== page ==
Michelle LeBlanc is a Social Media Strategist at IIR USA and the voice behind the @Project_World twitter. She may be reached at

Monday, September 10, 2012

An Agile Afternoon at #PWWCBA

The first afternoon at ProjectWorld and The World Congress For Business Analysts featured two summits, Innovation in the PMO: What's Next? and Transitioning Practices for Agile Delivery.

Here are some of my key takeaways from "Agile: The Kanban Way" with Gil Irizarry, Program Manager:

To implement Kanban for knowledge workers: start with what you do now, agree to pursue incremental evolutionary change (NOT "revolutionary change") & respect your current process

Kanban is about optimizing the whole & driving waste out of the organization, not necessarily specific activities. To implement, start by visualizing the workflow, limit your WIP & make your process policies explicit: improve collaboratively.

"Whatever you do, ask why?" - In doing this, you can identify your inefficiencies at each step along the way.

From Retrospective: Interactive Session, I'll let our attendees speak for themselves:
Attendees liked:

Teamwork & interactive presentations
Real-world Examples
Meeting each other

Attendees learned:

and attendees longed for:
 Untitled Untitled
 Not everyone was able to make it to the retrospective, what did you like, long for, or learn today?

Michelle LeBlanc is a Social Media Strategist at IIR USA and the voice behind the @Project_World twitter. She may be reached at

#PWWCBA Live: Building Risk Management Excellence

Joe Lukas kicking it off at PW&WCBA 2012

"You have risk all around you. Risk can be good or bad." - Joseph Lukas, PMP, PE, CCE, Vice President, PMCentersUSA started our workshop at PW&WCBA this morning by discussing the nature of risk. What do creating "New Coke," driving a car, and investing capital have in common? All of these activities carry risk...or uncertainty.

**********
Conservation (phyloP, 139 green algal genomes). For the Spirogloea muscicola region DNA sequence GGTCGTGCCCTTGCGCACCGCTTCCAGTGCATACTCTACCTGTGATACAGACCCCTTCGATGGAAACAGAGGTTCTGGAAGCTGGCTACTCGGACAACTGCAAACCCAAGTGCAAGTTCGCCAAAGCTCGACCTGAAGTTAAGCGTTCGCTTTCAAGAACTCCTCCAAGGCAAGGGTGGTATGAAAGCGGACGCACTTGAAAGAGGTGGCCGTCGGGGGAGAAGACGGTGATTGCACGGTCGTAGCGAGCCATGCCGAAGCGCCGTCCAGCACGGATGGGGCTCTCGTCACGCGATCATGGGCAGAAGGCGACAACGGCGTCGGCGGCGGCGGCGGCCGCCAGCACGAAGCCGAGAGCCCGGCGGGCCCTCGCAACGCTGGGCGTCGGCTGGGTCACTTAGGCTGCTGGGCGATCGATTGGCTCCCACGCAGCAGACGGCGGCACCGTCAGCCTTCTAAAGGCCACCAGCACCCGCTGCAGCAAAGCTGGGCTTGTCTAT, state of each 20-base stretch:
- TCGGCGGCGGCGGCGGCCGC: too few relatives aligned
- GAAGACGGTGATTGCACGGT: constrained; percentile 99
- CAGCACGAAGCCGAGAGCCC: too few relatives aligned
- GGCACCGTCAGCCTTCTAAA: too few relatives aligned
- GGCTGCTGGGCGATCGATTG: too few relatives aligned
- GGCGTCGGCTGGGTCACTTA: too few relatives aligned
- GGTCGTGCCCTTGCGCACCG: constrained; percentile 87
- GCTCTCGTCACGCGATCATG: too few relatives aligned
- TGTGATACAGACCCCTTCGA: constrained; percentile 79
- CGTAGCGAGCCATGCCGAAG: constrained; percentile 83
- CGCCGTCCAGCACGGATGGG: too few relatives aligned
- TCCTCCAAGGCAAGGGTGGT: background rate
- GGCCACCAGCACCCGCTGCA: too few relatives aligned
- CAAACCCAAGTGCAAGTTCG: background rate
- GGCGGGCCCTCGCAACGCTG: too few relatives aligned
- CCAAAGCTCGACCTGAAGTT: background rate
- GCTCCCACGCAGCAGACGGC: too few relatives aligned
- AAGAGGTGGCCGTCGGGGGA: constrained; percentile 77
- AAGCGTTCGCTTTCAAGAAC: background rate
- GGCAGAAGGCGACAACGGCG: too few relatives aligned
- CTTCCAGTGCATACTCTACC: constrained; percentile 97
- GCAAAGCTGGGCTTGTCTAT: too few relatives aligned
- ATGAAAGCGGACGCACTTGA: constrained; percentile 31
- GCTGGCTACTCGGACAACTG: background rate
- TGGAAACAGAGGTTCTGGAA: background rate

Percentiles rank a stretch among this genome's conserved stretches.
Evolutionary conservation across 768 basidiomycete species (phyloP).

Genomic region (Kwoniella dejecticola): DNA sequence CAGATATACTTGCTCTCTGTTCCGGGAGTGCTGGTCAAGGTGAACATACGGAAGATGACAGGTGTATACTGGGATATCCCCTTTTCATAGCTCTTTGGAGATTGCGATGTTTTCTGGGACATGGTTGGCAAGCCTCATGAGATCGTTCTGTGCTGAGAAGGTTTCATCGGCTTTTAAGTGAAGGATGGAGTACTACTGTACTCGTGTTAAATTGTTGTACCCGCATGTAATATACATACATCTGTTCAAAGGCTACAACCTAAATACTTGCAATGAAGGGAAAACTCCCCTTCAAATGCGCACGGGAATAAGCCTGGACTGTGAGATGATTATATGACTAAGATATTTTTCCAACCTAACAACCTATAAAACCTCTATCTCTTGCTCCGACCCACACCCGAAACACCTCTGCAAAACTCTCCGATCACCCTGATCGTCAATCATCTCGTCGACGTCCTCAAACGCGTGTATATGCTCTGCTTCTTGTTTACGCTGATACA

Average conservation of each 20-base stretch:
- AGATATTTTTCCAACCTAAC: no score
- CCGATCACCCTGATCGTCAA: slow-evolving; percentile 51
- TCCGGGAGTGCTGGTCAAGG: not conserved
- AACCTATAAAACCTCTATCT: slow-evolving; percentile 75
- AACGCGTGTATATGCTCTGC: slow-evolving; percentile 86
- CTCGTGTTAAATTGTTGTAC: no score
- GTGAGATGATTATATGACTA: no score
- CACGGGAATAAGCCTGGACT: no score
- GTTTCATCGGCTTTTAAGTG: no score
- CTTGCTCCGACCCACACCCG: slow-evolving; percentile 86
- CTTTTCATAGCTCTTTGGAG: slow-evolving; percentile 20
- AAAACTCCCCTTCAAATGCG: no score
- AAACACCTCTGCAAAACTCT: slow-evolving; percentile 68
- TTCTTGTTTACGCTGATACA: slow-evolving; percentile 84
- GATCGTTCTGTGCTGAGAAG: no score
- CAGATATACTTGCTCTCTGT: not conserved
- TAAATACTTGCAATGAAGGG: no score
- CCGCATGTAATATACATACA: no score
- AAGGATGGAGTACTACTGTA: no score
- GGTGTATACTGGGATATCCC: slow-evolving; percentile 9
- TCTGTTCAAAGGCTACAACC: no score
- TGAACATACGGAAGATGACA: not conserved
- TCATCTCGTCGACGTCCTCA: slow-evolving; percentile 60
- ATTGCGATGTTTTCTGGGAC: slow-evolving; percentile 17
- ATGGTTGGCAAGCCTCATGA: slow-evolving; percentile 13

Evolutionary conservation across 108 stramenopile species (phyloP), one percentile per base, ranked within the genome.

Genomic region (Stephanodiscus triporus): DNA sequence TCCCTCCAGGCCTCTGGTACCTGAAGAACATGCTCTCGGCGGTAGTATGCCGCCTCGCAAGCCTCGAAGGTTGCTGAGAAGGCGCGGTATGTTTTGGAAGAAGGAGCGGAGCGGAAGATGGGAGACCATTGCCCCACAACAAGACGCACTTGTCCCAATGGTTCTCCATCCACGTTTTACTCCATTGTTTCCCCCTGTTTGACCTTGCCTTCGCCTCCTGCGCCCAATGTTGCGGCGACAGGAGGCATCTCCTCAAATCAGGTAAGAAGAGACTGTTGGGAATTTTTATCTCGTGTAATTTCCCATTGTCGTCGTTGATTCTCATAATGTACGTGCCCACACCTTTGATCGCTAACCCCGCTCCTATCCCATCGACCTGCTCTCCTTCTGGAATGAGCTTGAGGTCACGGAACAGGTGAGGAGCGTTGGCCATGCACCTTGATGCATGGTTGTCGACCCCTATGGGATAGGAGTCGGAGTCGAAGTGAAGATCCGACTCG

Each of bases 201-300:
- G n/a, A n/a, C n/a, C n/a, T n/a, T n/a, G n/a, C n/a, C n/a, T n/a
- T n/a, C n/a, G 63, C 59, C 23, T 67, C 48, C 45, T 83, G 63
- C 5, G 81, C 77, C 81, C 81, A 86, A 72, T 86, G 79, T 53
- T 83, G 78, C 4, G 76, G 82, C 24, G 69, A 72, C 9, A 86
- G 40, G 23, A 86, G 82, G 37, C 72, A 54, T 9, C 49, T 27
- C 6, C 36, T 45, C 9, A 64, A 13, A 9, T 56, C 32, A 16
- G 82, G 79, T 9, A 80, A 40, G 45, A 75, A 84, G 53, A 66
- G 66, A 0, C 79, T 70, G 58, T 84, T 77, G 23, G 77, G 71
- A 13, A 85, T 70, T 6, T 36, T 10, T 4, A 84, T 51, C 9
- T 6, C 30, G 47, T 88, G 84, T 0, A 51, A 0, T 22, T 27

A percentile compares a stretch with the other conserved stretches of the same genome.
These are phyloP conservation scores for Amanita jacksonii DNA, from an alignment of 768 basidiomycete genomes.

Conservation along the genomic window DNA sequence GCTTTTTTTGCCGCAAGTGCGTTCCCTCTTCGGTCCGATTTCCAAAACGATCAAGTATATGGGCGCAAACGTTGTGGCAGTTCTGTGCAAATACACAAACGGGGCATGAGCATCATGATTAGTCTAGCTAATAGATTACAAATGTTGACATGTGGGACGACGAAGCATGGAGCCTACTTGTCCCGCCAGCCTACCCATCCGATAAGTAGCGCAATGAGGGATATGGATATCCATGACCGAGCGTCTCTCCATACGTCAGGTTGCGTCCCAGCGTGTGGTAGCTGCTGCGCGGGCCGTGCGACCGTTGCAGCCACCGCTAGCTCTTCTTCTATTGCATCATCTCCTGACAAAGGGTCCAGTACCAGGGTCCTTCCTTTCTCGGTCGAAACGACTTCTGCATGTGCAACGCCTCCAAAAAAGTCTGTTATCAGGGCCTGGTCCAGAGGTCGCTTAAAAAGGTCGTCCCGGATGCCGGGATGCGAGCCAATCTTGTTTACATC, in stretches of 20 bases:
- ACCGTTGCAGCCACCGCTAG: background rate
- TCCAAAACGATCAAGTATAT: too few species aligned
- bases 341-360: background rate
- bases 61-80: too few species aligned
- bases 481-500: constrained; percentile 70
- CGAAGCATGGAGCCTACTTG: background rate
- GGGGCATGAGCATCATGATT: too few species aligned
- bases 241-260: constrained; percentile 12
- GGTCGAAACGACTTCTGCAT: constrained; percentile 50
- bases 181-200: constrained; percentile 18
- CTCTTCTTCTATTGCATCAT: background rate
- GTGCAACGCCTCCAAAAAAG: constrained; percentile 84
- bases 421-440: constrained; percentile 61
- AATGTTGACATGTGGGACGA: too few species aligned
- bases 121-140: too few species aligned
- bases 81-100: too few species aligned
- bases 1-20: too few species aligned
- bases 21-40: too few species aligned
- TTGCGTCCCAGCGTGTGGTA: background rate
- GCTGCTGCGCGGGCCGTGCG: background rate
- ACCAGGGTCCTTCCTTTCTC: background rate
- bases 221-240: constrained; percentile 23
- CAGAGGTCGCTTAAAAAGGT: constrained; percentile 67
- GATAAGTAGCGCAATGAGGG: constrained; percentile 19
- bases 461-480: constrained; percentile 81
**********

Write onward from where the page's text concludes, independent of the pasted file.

Lukas pointed out that risks are not always bad, they can also be opportunities. Risk management can contain both planning for adverse effects, but it can also be a way to plan for positive opportunities. Start thinking of it not as "risk management" but "uncertainty management."

Why do risk management?
- Technology, personnel or even project requirements may change over time, and the likelihood of change increases the longer the duration of the project
- Risk management can help you be prepared for these changes

So what are some ways to identify risks?
Brainstorm with the team: you can even ask "what could make this project fail?"
Checklists based on prior projects (in addition to "scanning the horizon" for new risks)
Describe the risk in 3 parts: causes, risk events & impacts

Once you've identified risk causes, events and impacts you can then assign each risk a probability of occurring and an impact value. There may be some risks that you choose to ignore, knowing that the impact or likelihood will be low, there may be others with a high probability that you can plan for. The probability and impact values will be subjective depending on what the project is, and can be determined by the member of the project team with expertise in that area.

Attendees of the workshop today went through a case study example using these tools to identify risks and create rankings of most important risks, each group found 6 or more risks for the project in question (the actual case study project team had identified 85 potential risks in their process!) Risks identified included everything from weather to difficulty or delays in obtaining permits to interpersonal conflicts or lack of buy-in from key individuals. You can do this for any project at home by brainstorming risks on your own project (identifying the cause, event and impact for each) and then assigning each a probability and impact value. Based on this you can rank the top risks from most to least likely.

Once you're aware of your risks and their probabilities/impact values, you can make your risk management plan.
Three techniques for risk response are:
Avoidance: eliminate the threat by eliminating the cause
Transfer & Share: reduce impact by sharing costs with an outside partner or share risks by contracting out
Mitigation: Reduce the probability to reduce the risk - take action to change the likelihood of a risk happening
Acceptance: (Active & Passive) Either have a plan in place for if a risk occurs, or passively accepting it when it occurs

Michelle LeBlanc is a Social Media Strategist at IIR USA and the voice behind the @Project_World twitter. She may be reached at